U.S. Support for Israel Falters With UN Resolution Vote

In a surprising move, on March 25, 2024, the U.S. abstained during a UN Security Council vote that called for an immediate ceasefire in Gaza. The shocking move has now allowed a ceasefire resolution to pass 14-0, marking it as the council’s first successful ceasefire measure (The Washington Post). The abstention follows growing tensions between Israel and the U.S. as President Biden has begun to express his faltering support of Israel’s action in Gaza.

While Biden has continued to proclaim that he supports the overall efforts of Israel in eliminating the threat of terrorism, he has made it clear that he does not support what he called the “indiscriminate bombing that [is taking] place” (CNN). Biden has also commented on the lack of flexibility the Israeli government has and how it is impacting America’s ability to work with Prime Minister Netanyahu. His comment about the Israeli government comes after Netanyahu has stated that a resolution to the ongoing war does not involve a two-state solution (CNN). Netanyahu has also stated the U.S. and Israel do not agree with each other on resolutions.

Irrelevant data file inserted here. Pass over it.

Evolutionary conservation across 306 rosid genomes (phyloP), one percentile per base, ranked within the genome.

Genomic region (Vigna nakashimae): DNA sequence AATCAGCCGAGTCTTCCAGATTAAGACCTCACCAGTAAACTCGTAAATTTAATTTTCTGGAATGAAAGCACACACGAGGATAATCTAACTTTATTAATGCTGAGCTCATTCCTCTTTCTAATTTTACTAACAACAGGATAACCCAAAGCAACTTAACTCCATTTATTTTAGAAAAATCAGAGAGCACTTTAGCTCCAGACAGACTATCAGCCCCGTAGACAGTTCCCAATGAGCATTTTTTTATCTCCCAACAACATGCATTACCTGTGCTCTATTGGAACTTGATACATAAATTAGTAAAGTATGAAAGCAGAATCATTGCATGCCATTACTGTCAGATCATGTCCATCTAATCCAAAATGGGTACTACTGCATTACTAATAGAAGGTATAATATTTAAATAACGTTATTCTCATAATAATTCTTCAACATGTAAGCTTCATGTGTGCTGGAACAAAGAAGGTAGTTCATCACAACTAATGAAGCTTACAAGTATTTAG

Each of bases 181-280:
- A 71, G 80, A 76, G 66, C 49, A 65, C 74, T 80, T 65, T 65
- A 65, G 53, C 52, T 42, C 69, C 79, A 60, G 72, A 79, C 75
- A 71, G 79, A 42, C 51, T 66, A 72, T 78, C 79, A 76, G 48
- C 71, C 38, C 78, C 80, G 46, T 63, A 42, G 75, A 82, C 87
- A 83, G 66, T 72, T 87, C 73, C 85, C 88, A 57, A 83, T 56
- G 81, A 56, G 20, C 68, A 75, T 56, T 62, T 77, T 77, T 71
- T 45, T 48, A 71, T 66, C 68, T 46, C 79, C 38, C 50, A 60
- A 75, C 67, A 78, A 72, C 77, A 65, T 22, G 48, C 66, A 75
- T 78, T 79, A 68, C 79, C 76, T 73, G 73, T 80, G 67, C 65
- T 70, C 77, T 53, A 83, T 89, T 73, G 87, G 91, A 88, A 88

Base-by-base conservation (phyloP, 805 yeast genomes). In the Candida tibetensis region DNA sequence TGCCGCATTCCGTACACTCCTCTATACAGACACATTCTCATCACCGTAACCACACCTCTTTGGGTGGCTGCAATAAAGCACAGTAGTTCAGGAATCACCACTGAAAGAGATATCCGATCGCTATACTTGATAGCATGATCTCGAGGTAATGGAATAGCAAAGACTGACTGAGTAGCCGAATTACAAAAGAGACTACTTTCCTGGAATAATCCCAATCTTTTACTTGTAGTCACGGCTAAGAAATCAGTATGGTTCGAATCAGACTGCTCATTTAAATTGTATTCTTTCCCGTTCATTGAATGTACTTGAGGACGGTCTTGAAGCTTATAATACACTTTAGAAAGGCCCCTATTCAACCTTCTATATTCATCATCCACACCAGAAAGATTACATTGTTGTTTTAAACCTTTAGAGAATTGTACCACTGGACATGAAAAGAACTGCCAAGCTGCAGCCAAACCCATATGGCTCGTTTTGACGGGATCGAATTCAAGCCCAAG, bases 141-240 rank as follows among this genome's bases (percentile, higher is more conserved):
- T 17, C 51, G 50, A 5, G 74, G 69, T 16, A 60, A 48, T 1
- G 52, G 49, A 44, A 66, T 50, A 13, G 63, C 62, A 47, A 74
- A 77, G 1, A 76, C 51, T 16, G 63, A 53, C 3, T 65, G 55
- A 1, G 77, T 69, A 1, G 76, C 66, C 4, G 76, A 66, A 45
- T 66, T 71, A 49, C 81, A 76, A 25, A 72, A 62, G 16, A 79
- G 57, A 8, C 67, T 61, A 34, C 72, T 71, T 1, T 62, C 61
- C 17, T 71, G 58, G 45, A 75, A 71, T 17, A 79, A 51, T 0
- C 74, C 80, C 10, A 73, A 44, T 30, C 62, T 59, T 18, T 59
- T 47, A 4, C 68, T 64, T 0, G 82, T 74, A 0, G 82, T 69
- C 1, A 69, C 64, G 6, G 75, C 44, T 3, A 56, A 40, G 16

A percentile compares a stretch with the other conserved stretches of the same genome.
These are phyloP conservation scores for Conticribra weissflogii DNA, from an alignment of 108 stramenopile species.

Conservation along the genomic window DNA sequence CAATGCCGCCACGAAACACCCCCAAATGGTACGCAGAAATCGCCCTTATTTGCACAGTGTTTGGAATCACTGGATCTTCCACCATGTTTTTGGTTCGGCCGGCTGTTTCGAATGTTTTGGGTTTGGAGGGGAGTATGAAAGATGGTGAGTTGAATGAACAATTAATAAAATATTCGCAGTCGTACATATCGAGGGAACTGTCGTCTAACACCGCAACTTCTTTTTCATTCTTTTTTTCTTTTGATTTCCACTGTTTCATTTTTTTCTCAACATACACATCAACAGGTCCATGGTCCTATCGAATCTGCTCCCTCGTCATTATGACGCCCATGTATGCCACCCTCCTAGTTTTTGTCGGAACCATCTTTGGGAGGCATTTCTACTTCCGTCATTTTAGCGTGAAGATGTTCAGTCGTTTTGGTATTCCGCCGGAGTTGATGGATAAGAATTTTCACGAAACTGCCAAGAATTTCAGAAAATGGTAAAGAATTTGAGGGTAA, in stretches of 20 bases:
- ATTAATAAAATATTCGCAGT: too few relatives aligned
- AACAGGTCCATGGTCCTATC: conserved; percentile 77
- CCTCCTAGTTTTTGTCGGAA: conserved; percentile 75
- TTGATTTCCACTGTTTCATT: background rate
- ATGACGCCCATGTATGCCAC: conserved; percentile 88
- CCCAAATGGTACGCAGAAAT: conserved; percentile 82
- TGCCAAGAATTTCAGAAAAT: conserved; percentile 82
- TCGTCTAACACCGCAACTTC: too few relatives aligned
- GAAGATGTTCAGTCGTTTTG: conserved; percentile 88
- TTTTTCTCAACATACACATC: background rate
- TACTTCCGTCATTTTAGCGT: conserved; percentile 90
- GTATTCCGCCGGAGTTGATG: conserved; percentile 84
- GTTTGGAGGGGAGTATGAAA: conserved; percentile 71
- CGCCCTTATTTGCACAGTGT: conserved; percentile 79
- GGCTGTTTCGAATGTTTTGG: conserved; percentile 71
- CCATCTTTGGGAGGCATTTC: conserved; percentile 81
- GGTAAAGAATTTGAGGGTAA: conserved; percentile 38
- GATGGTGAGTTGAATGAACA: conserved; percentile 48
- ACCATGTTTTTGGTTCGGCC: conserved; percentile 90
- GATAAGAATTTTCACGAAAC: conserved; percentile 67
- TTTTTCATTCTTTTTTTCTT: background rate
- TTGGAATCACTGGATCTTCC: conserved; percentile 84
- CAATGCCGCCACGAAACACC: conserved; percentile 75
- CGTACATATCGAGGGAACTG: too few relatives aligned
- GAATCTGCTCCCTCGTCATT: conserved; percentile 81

Netanyahu referenced the Oslo Accords in a recent discussion of what will happen following the war. The Oslo Accords is a series of agreements that implemented the Palestinian Authority (PA) as the main form of governance in Gaza. In 2007, the PA was driven out of their position by Hamas, the group that has been ruling over Gaza since. Biden has stated he believes the PA should resume their role as a government after the war (CNN).

Netanyahu warned the U.S. that if they did not veto the most recent ceasefire resolution, he would pull the visitation of an Israeli delegation that was set to visit Washington, D.C. (CNBC). He followed through on the threat, cancelling the visit on Monday evening. The abstention of the vote has only illuminated the widening gap of support for Israel by not only the U.S., but other countries that had previously expressed support. The U.S. has denied that their abstention does not mark a shift in policy, but there are arguments that it has.

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